Because the Taylor series is a form of power series, every Taylor series also has an interval of convergence. When this interval is the entire set of real numbers, you can use the series to find the value of f(x) for every real value of x.

However, when the interval of convergence for a Taylor series is bounded — that is, when it diverges for some values of x — you can use it to find the value of f(x) only on its interval of convergence.

For example, here are the three important Taylor series:


All three of these series converge for all real values of x, so each equals the value of its respective function.

Now consider the following function:


You need to express this function as a Maclaurin series, which takes this form:


The notation f(n) means “the nth derivative of f.” This becomes clearer in the expanded version of the Maclaurin series:


To do this, follow these steps:

  1. Find the first few derivatives of

  2. until you recognize a pattern:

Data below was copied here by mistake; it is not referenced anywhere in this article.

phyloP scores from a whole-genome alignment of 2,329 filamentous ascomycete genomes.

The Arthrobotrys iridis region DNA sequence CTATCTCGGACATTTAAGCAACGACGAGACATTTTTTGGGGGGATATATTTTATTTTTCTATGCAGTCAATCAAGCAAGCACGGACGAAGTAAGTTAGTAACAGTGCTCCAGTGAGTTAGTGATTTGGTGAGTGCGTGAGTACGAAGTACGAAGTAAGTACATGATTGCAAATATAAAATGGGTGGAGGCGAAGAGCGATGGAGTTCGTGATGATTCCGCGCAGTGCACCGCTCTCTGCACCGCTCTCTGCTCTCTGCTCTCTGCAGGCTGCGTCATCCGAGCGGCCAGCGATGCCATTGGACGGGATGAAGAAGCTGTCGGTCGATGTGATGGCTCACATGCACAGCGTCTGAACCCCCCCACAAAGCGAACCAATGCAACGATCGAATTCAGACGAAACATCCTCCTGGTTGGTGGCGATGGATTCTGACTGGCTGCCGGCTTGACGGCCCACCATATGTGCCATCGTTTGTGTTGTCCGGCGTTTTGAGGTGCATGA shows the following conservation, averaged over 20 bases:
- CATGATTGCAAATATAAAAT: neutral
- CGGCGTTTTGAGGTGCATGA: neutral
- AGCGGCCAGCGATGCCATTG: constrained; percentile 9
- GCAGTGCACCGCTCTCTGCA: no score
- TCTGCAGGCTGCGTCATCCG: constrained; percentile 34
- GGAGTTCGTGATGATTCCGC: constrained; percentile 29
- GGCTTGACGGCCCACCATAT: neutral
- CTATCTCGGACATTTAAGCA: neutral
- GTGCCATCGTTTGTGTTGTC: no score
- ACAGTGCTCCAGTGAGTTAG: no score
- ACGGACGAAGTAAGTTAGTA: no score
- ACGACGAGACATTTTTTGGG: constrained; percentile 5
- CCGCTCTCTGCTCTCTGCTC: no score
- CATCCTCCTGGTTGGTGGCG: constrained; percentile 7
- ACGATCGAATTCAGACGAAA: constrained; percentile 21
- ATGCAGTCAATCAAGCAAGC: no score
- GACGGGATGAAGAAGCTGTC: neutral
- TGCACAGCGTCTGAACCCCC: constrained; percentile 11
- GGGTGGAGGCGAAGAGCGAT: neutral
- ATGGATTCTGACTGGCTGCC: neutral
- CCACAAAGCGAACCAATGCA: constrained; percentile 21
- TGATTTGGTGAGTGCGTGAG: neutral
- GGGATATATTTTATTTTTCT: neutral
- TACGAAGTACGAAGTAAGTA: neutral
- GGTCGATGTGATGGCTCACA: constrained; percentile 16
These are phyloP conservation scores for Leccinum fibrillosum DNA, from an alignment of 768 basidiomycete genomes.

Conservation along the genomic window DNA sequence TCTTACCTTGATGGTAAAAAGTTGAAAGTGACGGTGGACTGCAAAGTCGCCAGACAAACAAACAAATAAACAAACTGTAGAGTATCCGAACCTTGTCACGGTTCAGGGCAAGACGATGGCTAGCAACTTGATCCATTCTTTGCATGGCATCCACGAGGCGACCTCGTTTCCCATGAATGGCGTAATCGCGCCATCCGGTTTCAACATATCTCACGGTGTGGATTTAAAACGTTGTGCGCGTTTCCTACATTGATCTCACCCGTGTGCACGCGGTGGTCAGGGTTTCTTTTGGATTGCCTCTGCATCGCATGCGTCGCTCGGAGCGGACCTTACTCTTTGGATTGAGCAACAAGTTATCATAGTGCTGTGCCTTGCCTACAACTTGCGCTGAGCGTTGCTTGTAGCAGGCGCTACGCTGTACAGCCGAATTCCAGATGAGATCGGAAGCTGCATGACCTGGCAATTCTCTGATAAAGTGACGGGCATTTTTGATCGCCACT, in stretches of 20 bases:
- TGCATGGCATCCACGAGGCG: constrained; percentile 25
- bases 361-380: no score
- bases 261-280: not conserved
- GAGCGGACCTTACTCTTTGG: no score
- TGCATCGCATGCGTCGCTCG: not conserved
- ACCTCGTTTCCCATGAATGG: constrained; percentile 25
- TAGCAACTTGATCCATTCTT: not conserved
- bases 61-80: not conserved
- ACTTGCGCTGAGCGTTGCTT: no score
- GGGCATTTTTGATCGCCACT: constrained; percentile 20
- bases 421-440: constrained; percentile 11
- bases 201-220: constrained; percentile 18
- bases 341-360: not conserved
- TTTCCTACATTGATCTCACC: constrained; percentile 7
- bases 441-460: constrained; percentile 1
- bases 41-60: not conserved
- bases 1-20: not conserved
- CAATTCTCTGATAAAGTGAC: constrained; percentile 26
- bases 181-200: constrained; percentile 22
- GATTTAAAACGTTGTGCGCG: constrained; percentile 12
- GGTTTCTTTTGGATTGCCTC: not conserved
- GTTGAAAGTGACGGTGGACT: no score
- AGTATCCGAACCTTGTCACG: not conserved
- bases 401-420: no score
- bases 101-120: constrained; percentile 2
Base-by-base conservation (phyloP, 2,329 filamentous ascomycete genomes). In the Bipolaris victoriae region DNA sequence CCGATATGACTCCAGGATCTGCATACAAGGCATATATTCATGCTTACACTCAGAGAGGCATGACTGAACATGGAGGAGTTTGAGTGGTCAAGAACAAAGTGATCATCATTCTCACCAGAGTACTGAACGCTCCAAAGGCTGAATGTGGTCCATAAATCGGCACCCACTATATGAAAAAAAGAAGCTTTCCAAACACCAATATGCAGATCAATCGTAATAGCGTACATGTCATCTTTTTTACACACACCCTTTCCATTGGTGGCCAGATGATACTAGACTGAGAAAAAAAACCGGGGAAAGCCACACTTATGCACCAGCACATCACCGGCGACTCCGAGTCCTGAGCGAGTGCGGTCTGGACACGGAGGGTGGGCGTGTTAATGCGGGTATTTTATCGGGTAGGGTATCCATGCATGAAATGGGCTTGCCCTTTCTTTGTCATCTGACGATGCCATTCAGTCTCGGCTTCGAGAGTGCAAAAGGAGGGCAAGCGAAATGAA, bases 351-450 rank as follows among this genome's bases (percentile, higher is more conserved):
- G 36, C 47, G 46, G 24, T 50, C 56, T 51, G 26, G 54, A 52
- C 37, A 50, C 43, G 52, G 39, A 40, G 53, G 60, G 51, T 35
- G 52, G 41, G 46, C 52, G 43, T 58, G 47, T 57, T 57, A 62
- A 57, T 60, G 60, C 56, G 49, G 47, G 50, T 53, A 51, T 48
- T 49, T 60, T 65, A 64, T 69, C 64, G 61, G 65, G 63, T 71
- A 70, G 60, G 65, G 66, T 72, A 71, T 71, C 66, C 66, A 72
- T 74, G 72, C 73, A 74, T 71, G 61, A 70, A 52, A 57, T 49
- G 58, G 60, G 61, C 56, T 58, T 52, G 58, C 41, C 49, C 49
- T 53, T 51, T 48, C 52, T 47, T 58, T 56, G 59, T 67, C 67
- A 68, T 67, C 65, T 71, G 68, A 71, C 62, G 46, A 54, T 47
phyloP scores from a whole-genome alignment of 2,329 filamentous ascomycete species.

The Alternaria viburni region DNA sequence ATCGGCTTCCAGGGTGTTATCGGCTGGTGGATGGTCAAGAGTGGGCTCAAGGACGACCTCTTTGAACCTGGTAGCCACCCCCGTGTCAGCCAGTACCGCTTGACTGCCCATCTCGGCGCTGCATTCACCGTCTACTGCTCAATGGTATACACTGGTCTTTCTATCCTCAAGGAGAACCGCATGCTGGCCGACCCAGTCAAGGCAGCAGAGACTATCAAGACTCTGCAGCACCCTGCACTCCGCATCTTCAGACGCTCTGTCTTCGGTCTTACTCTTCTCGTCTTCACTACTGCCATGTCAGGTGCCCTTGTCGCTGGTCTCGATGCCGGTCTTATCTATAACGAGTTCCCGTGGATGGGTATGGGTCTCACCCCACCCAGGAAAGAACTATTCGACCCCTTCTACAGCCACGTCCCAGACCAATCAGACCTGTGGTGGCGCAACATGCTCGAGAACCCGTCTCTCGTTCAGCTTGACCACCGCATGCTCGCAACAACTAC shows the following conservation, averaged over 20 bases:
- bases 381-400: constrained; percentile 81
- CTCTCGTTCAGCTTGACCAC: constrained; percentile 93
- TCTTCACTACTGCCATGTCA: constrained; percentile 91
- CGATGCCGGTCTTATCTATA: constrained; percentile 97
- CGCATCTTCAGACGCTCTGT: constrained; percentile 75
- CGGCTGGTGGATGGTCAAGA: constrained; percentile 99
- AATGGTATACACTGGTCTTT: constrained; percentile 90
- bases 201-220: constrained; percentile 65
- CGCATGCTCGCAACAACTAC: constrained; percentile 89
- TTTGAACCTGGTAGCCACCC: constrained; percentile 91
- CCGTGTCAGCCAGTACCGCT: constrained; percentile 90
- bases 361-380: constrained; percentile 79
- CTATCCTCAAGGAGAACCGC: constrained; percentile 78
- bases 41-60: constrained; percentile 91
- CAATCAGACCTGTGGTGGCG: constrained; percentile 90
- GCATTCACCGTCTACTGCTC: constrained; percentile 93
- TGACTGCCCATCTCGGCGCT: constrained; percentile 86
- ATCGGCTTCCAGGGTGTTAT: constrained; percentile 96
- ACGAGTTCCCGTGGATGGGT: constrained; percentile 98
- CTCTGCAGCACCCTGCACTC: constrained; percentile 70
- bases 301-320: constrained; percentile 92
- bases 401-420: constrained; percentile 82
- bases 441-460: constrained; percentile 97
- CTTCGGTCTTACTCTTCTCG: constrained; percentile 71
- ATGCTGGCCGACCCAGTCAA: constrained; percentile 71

3. Substitute 0 for x into each of these derivatives:

  4. Plug these values, term by term, into the formula for the Maclaurin series:

  5. If possible, express the series in sigma notation:


    To test this formula, you can use it to find f(x) when


You can test the accuracy of this expression by substituting


As you can see, the formula produces the correct answer. Now try to use it to find f(x) when x = 5, noting that the correct answer should be


What happened? This series converges only on the interval (–1, 1), so the formula produces only the value f(x) when x is in this interval. When x is outside this interval, the series diverges, so the formula is invalid.